Wiping Out On The Wave Of Nostalgia
So I’m driving to work listening to Bob & Sheri, my usual early morning radio gabfest that originates in Charlotte, NC. Sheri relates how she and her 3-year old daughter watched Rudolph the Red-Nosed Reindeer together, “because Mommy used to watch it when she was a kid.” She took issue with the idea that “it was stretched out to an hour.” This became the subject of the segment, how broadcast TV will pump a show chock full of commercials in order to fill a specified time slot.
Being in the broadcasting industry, Bob & Sheri know better than most why this happens. What they seemed unaware of was that Rudolph has always been an hour. I don’t begrudge them being uninformed, though if Sheri had watched it with any degree of attention as a child, she would know that it had always been an hour.
Rudolph was first broadcast in 1964, a couple of months after I was born. I watch it every year. I always enjoyed the Rankin-Bass animated shows, and the only one that is still on network TV is Rudolph. Through the lean years without cable TV I was still able to watch this holiday classic. As siblings moved out of the house, as friends and relationships came and went, there have been only two constants at Christmastime: watching Rudolph, and attending Christmas mass.
If anything, the Rudolph Christmas special has been restored in recent years. I remember watching it a few years back, and seeing the Head Elf storm into the workshop. “WHY WEREN’T YOU AT ELF PRACTICE?” he bellowed at Hermey, the would-be dentist. Elf practice? What elf practice? None of us were at elf practice. They cut that segment from the show to make room for more commercials.
I may not have been the only viewer disappointed by this, because since then they have restored the elf practice segment, as well as other bits and pieces trimmed over the years. A bar from a song here, a line of dialogue there. The Charlie Brown Christmas special has also been restored to its original version. This may be a fortunate side-effect of home entertainment. Movie purists often expect the most complete version on DVD.
Jobs come and go, marriage and relationships may collapse. While the divorce rate may make lifetime monogamy a thing of the past, it’s an inherent human trait to cling to that which has been so ubiquitous in our lives. Which is why some of us get upset when networks or movie studios announce a remake of our favorite old movie, or a sequel or some new variation on a childhood favorite. It’s borne largely from fear, that the new incarnation will diminish what may be one of the few longterm relationships in our lives.
Sometimes, as in the case of The Lone Ranger, those fears are justified. In 1980, the Wrather Corporation, owners of The Lone Ranger copyright, annoucned a new film version of The Lone Ranger was entering production. At the time, Clayton Moore, who starred on the television series in the 1950s, was making personal appearances in costume. The Wrather Corporation argued that Moore, in his mid-sixties, would confuse the public if he dressed as the Lone Ranger.
Clayton went to court charging, in a $30 million suit, that Wrather had exploited him and "wrongfully deprived" him of his earnings for the use of his "likeness, voice and actual photographs and movie clips". The Los Angeles Superior Court Judge issued an injunction forbidding Moore from wearing the mask or any mask substantially similar in appearance. Clayton continued to make personal appearances while wearing sunglasses.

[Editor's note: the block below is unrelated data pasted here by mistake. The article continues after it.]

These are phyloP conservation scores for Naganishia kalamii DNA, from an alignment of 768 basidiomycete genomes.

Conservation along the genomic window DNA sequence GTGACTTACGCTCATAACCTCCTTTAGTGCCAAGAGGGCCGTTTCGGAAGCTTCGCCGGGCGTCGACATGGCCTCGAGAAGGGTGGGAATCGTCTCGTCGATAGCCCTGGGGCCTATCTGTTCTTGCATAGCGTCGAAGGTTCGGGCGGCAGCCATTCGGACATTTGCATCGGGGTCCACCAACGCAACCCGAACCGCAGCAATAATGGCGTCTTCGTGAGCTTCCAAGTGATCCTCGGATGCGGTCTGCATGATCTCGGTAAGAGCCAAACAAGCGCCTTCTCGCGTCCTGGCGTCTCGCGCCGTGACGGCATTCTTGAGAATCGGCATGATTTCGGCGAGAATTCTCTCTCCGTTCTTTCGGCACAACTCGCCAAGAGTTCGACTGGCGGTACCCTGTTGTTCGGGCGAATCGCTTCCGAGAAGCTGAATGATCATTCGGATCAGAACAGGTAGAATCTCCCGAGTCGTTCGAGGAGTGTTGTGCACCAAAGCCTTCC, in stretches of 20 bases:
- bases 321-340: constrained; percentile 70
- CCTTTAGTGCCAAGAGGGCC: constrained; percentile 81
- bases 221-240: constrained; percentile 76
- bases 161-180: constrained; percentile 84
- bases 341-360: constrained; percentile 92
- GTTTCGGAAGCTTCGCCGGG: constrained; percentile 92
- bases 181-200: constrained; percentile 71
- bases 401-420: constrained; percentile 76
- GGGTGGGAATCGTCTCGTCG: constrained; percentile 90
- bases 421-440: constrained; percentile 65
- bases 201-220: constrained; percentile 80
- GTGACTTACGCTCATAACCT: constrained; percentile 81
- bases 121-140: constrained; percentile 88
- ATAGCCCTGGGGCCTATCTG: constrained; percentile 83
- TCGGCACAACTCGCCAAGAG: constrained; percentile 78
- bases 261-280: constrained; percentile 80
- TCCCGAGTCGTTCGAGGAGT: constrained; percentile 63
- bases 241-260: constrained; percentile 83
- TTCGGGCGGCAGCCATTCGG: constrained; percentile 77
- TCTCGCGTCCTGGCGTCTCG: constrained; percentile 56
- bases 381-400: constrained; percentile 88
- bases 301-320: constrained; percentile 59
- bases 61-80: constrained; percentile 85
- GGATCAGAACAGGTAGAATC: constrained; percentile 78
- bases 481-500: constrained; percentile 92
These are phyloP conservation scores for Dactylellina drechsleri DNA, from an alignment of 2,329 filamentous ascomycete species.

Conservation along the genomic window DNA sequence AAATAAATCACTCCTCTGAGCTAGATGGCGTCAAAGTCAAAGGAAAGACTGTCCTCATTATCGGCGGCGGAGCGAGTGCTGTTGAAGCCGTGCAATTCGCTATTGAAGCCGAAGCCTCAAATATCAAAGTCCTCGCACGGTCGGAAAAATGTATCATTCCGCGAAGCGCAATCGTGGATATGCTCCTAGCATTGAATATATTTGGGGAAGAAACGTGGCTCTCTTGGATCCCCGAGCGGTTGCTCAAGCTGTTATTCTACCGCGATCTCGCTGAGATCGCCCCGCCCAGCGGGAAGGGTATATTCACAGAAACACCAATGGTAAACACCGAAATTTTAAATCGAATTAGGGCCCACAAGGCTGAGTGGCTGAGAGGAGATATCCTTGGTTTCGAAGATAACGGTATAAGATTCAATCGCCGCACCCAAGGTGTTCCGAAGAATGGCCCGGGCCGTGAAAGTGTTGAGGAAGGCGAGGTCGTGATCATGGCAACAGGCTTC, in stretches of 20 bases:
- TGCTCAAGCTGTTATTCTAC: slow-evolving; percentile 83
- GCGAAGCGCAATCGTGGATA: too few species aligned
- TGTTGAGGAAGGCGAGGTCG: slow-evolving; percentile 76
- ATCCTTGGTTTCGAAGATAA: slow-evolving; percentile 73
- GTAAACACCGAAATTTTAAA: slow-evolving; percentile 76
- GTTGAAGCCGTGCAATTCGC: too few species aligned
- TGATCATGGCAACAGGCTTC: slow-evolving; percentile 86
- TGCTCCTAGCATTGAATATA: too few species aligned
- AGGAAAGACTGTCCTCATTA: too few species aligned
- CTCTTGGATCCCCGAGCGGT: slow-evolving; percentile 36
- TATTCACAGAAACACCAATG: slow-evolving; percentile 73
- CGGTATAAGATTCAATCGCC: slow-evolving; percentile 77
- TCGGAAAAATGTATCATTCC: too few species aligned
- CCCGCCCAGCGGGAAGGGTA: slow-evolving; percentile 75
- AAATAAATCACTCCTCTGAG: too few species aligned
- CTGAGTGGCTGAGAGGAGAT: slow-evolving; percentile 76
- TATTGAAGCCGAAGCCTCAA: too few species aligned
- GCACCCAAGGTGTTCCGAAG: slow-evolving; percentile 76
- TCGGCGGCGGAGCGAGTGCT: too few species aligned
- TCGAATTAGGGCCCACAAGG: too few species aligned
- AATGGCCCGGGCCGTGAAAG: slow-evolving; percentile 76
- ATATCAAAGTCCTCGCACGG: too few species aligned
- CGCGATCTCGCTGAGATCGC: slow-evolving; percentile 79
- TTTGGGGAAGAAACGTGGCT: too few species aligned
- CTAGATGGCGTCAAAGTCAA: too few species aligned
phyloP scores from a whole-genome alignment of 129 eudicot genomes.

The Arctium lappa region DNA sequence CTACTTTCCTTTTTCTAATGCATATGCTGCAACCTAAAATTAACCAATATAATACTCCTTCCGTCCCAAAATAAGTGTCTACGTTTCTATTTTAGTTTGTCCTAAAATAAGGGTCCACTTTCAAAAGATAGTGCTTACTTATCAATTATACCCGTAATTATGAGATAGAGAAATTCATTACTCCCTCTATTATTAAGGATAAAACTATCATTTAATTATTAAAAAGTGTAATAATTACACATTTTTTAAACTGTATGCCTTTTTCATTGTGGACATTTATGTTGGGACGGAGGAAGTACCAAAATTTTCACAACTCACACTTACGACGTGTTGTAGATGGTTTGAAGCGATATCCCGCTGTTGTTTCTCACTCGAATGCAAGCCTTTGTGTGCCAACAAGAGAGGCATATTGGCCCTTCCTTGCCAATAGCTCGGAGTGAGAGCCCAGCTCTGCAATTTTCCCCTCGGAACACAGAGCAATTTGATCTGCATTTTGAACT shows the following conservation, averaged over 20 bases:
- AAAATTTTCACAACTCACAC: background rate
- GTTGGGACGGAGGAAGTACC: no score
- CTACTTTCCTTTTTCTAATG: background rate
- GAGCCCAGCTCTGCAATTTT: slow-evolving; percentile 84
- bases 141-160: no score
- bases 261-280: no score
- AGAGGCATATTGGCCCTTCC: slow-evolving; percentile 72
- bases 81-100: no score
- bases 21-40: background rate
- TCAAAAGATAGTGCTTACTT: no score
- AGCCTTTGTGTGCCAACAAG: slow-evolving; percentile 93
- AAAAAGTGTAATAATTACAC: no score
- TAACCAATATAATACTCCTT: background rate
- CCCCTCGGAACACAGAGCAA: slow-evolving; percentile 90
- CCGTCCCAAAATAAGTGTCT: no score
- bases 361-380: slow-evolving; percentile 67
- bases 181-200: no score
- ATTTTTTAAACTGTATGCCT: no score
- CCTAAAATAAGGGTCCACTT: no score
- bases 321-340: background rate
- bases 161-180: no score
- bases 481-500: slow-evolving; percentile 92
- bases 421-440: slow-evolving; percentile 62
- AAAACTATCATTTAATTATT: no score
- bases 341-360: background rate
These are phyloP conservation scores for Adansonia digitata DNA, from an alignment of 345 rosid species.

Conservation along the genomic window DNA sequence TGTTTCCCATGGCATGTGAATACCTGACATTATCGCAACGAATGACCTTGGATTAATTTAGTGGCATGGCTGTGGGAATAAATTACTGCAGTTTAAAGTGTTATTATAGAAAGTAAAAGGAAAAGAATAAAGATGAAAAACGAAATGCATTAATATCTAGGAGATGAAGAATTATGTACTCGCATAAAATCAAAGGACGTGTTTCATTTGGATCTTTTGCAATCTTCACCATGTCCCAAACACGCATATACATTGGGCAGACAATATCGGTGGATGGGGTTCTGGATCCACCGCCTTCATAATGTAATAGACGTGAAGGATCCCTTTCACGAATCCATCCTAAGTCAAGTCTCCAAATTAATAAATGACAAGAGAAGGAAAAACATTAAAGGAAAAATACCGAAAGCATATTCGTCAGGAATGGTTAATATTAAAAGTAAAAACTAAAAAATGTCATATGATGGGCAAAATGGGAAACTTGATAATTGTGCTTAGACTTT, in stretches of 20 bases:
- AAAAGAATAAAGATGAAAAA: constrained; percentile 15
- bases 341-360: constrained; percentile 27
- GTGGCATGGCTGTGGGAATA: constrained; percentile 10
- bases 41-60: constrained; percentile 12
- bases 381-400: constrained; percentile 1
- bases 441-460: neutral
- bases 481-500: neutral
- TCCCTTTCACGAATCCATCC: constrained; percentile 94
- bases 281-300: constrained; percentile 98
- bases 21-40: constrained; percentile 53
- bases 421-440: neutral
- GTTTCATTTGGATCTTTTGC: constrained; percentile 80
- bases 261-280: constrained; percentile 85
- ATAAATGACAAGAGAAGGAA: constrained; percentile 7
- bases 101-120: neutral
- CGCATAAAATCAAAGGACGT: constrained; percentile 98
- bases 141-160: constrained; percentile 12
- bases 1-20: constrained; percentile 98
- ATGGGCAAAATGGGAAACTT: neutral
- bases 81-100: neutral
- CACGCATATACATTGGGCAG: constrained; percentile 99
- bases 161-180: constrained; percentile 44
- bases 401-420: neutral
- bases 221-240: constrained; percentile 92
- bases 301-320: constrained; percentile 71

Naturally, this action angered the fan base of the original television series. By alienating the baby-boomers who grew up on the show, the producers pretty well denied themselves the revenue of all those parents who would be taking their kids to see the film.
Bad publicity continued to follow the production. There were allegations of dubbing the voice of Klinton Spillsbury, the actor playing The Lone Ranger. When it was released in 1981, the film earned grossed $8 million at the box office, according to the Internet Movie Database, and it is Spillsbury’s only acting credit listed.
The court case between Moore and The Wrather Corporation was finally dropped in September, 1984, and he continued to make personal appearances as The Lone Ranger as long as his health permitted. He died in 1999 at the age of 85.
But sometimes, what we remember aint all that great. Television series we watched as children were viewed through the eyes of a 6 or 8-year old. But 20+ years later, we are reintroduced to them, and as adults recognize the plot holes, bad acting, and recycled footage.
But for every Lone Ranger, there is a Star Trek: The Next Generation. Updating a property, and meeting the expectations of contemporary audiences, can often payoff far better than the original did. The tricky part is never wear out one’s welcome. The Star Trek franchise has been milked to death, with a disappointing box office performance from Nemesis, the final Next Generation movie, and questionable ratings from UPN’s retro-Star Trek series, Enterprise.
It takes an even hand and discerning eye to determine the best elements from a property, and to understand how much some of this material means to fans all over the world. Sadly, the collective voice of the fans often falls on deaf ears in Hollywood. Filmmakers will adhere to their vision of the property, and that vision is often colored by the green of big money.
But all things grow and evolve over time. Superman, for instance, has been in existence for over 65 years. In that time their have been inumerable interpretations in print and on film, and each has made it own contribution to the overall lore of the character. If we are to expect the custodians of our heroes to respect that which we hold dear, we must in return be open minded to allow new (and progressively better, hopefully) custodians to enhance the property as a whole •
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